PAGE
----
Zero cross is easyer to detect accurately then peak, because there is much higher slew rate (assuming a sinewave signal) at the zero cross, while its nearly 0 at the peak (Any noise/varation in supply voltage will give false peak triggerings)

Tanto: its just two bearings side by side with basicly no gap inbeween, bolted to an L bracket I made (Two of these made)

I clamp em to a table when I need to use em.

08-26-2011, 11:29 PM
Black Moons:

Thanks, I'll pass the edge detection suggestion to the guys who are helping me. I did a Google and it looks like that is what I need.

Do you have any familiarity with the Retrotek balancing instrumentation package? The local balance guy said I should look for one but he suggested that the current price was in the range of 5K USD. Well that's a non-starter but I'd sure like to know the basic outline of its circuitry.


08-27-2011, 12:24 AM
It is possible to use something as simple as a dual-trace o'scope and a pair of tape recorder heads pulled from a couple of junkers. The heads are placed at 90 from each other on a shaft that holds the object you're balancing. A shaft greater that one foot length will do.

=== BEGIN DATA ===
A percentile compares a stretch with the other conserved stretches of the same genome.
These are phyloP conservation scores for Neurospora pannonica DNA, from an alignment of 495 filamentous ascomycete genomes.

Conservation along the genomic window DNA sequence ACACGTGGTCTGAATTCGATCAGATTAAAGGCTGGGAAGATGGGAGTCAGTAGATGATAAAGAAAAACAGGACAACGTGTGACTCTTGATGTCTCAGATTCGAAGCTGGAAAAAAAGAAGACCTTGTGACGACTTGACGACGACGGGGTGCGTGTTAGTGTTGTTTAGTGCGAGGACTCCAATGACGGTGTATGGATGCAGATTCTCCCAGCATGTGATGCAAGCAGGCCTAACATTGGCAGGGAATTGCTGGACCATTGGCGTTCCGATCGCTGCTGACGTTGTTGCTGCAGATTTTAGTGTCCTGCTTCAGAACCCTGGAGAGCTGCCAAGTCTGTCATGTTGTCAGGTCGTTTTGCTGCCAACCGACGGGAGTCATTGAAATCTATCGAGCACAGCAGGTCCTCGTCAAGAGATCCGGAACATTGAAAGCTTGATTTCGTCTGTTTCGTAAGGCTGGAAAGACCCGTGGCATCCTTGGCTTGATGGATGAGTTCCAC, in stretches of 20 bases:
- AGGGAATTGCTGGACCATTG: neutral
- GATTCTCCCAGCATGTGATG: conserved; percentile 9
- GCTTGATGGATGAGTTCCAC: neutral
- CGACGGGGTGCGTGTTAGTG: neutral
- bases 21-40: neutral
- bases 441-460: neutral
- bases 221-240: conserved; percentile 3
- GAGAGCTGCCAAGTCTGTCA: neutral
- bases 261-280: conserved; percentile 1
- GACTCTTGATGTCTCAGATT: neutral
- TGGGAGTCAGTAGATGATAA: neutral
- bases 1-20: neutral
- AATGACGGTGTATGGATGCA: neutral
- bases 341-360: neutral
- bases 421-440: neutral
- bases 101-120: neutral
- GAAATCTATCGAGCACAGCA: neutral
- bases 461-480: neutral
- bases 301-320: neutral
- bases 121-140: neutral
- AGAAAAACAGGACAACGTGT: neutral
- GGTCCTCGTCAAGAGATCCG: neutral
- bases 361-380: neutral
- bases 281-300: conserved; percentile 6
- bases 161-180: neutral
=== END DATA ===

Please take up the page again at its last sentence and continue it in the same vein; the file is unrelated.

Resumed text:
The out of balance object on the shaft will produce a circular Lissajous figure on the o'scope and the maximum deflection will happen at the natural frequency of the shaft and wheel. Attaching a strobe to the Trigger Out will provide orientation of the heavy spot relative to a painted spot on the wheel.

This is all added complexity but not much added expense.

08-27-2011, 04:45 PM
dp: Thanks for the suggestion re recording heads. I regularly see old tape decks at ham swaps and now have a reason to buy one.

I got lost on the trigger signal. Is that an output function from some oscilloscopes? Neither of my dual-trace scopes have that. And how is the trigger level determined?


08-27-2011, 07:10 PM
The type of zero-crossing detector you want is just a comparator referred to one-half the peak-to-peak voltage swing. That way, you get one positive transition when the signal goes positive, and one negative transition when the signal goes negative. You trigger the strobe on one transition or the other. That gives one strobe per revolution.